A.1 Afghanistan [2004]

After twenty-three years of civil strife, the fall of the Taliban presented the opportunity to forge a new consensus among Afghans to reconstruct the state. One of the first steps was the 2001 Bonn conference, held under the auspices of the United Nations, which brought together a few political factions to agree upon the political transition. Although the Bonn conference left out some key stakeholders, the political transition gradually became more representative. The international community had high levels of interest and influence in shaping the process and establishing a democratic state, in part because of Afghanistan’s perceived centrality to the “war on terror.”

The Bonn Agreement of December 5, 2001, provided that the Afghan Transitional Administration establish a constitutional commission to prepare a draft constitution that would be debated and adopted by a Constitutional Loya Jirga. The Constitutional Loya Jirga was to be convened within eighteen months of the establishment of the Afghan Transitional Administration. The Bonn Agreement did not set a deadline for when the constitution should be adopted, did not provide for how the members of the constitutional bodies should be elected or selected, or discuss the role of the public. The Afghan Transitional Administration, led by President Karzai and his cabinet, added a constitutional body to the structure of the process. In October 2002 a nine-member drafting committee was set up to prepare a draft of the constitution, with a secretariat to assist its work. Six months into the eighteen-month time frame for the process, the committee gave President Karzai a draft that largely followed the 1964 constitution. The nine-member committee’s work was primarily conducted behind closed doors. Civil society and others were suspicious about the process and felt excluded. Partly in response to this problem, a more representative thirty-two-member constitutional commission was mandated to carry out civic education and public consultation in each province of Afghanistan and among the diaspora.

The secretariat was expanded to enable it to assist with these tasks, and it created additional departments such as logistics, information and technology, press relations, civic education, public consultation, research and data processing, and protocol. It established offices in all eight regions of the country and in Iran and Pakistan. The secretariat partnered with civil society, which linked with approximately sixteen hundred local leaders to raise awareness about the process and key constitutional issues in all of the provinces. The mass media were also used, including radio and print. Despite the nationwide reach of the campaign, the short time frame limited its impact.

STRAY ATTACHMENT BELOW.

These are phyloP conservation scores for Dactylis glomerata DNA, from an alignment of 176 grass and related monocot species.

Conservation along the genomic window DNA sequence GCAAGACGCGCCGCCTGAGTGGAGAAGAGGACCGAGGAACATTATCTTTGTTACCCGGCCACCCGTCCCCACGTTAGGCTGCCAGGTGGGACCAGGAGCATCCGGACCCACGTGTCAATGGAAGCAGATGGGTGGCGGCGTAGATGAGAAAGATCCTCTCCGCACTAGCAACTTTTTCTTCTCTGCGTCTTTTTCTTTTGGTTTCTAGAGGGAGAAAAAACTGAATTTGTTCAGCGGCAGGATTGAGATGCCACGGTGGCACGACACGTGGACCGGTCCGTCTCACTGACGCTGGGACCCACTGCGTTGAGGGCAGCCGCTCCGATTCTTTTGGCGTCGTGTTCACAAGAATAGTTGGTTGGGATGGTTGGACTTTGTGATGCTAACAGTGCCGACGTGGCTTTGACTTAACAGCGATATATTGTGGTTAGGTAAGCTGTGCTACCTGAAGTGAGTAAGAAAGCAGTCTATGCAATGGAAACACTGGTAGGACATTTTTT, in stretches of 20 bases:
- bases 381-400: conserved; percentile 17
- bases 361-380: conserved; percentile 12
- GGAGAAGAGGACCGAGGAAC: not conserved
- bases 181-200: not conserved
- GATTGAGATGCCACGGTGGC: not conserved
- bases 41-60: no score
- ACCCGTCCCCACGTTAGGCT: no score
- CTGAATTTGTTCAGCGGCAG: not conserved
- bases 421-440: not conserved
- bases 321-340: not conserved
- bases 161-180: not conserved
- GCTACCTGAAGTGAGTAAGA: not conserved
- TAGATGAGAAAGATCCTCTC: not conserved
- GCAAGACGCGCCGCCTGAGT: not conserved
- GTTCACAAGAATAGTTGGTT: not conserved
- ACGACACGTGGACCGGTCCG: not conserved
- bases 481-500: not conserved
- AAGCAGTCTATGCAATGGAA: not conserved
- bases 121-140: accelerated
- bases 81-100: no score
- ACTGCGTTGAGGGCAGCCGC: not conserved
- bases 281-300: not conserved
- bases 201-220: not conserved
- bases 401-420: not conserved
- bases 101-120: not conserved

From June 8 to July 20, 2003, commissioners formed teams of three (two men and one woman) and traveled to each Afghani region, Iran, and Pakistan to hold public consultation meetings with key stakeholders: women, religious leaders, farmers, and youth, as well as village elders. More than fifteen thousand citizens gave oral suggestions and approximately a hundred thousand views were gathered through questionnaires. However, the commission was not independent, and President Karzai and influential members of his cabinet decided the content of the final draft without considering the views of the public. Unlike in many constitution-making processes, the secretariat remained operational to conduct a civic education campaign for three months on the contents of the adopted constitution.

The Constitutional Loya Jirga slightly revised the draft after negotiations among key factions, previously excluded groups, and the international community—primarily the United Nations and the United States. The 502-member body was composed of:

  • 52 experts appointed by the president, 25 of whom were to be women;
  • 344 delegates elected by the approximately 18,000 former Emergency Loya Jirga representatives; and
  • 24 elected refugees from Iran and Pakistan, 64 women elected by women’s groups (2 women per province), 9 elected Kochis (nomadic tribes), 6 elected internally displaced persons from three provinces; and 3 elected Hindus and Sikhs.

This combination of electoral processes and selection processes led to a fairly representative body, and the quotas for women, minorities, and marginalized groups, such as internally displaced persons, led to the advancement of their rights in the final draft of the constitution (through the backing of the United States and the United Nations). Although the rules of procedure were drafted to try to keep influential warlords out, a few were elected and they exerted significant influence in the Constitutional Loya Jirga, at times silencing opposing views.

Intense negotiations, in particular among powerful warlords, took place in private.

The United States ambassador to Afghanistan and the United Nations put forward constitutional positions that were non-negotiable and these were followed by the Constitutional Loya Jirga. They also used their positions to push for members to reach agreement on a draft. On January 4, 2004, nearly all of the members of the Constitutional Loya Jirga stood to approve the draft constitution. President Karzai signed and promulgated it on January 26, 2004.